Norway’s Rogaland county Tellenes Vind Park, with whom Google signed a 12 year contract last year, will begin supplying the company in September.
Although the site will generate electricity from next week, as confirmed by the project’s equity financing partner BlackRock, for the time being any power will be sold to the Nord Pool power exchange, until the launch of commercial operations with Google.
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The wind farm will be operated by Sweden’s renewable energy company Arise. It has 50 turbines and a maximum capacity of 160MW, making it Norway’s largest wind farm and Google’s biggest source of wind power in Europe. The company has confirmed that it will power at least one of its four European data centers, which are located in Finland, Belgium, the Netherlands and Ireland.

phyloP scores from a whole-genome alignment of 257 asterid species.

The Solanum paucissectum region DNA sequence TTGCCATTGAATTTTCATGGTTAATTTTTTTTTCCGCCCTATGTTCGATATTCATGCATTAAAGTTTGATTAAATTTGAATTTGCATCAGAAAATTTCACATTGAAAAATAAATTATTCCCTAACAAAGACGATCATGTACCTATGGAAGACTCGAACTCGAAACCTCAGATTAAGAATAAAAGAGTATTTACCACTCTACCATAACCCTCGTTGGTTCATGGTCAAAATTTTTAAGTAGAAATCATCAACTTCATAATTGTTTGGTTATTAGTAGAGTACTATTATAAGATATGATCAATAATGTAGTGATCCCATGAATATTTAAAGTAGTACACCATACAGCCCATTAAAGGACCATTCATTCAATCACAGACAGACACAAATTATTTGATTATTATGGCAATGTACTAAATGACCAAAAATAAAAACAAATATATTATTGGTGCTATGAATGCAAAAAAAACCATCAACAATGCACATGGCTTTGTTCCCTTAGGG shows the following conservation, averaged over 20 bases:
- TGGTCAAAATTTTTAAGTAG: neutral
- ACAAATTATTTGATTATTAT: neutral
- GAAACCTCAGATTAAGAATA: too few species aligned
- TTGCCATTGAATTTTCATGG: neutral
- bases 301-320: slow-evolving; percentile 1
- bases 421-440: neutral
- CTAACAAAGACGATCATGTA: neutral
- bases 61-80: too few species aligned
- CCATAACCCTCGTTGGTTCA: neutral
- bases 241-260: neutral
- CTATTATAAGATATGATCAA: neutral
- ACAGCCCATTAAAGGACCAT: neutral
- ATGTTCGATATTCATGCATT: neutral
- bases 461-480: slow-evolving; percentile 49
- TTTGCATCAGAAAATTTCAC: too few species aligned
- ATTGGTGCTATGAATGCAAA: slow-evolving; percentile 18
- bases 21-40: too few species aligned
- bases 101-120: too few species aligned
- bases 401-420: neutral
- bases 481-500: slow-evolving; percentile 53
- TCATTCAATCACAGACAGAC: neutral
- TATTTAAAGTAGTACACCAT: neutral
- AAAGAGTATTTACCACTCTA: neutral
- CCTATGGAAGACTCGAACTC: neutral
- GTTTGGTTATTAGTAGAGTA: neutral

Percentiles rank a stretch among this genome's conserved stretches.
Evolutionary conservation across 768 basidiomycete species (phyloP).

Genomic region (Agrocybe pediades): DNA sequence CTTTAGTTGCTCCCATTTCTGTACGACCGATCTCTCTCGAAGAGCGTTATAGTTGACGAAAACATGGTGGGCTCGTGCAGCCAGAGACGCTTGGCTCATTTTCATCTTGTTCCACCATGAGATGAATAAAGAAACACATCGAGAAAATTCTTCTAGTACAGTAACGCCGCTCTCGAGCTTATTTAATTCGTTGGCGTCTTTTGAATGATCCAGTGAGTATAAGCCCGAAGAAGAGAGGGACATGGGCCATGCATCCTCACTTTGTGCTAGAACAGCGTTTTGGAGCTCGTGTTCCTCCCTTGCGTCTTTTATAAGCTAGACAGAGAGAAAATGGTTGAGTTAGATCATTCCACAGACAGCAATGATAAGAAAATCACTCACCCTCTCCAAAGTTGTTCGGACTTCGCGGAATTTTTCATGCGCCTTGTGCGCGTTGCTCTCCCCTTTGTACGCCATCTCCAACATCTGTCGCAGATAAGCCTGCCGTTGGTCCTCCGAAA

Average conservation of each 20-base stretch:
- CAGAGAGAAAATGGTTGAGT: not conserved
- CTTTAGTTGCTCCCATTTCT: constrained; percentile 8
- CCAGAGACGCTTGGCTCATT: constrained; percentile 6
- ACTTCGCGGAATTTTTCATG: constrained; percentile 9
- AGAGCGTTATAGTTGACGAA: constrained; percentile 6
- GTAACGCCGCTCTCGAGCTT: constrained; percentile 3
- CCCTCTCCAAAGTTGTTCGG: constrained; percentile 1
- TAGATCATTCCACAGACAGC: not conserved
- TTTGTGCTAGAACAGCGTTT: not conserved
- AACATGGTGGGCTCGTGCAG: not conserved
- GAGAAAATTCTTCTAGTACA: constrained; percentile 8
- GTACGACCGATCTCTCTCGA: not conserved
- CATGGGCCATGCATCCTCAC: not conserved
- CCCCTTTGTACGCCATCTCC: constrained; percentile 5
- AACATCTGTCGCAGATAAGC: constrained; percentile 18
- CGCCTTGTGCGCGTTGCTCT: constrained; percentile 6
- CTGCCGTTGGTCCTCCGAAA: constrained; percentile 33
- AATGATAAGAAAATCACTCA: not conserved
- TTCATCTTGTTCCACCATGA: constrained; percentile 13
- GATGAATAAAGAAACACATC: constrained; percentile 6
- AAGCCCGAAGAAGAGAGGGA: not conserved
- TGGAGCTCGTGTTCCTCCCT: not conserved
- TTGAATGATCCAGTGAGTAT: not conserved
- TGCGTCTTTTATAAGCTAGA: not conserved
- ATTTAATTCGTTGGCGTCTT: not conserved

Mass investment in renewables in recent years has seen companies and utilities steering away from fossil fuels, providing them with advantages in terms of efficiency, cost, and public image.
In 2015, Google pledged to purchase 781MW worth of renewable energy output, including 625MW generated by wind turbines, becoming the first company excluding utilities to buy such a large amount of renewable energy.
Last year, along with Facebook, Amazon and Microsoft, Google joined the Renewable Energy Buyers Alliance (REBA), an initiative aiming to add 60GW of renewable power capacity to the US grid by 2025.
And, unsurprisingly, last month, Google joined ranks with technology companies in rejecting US President Donald Trump’s decision to pull out of the Paris Climate Agreement.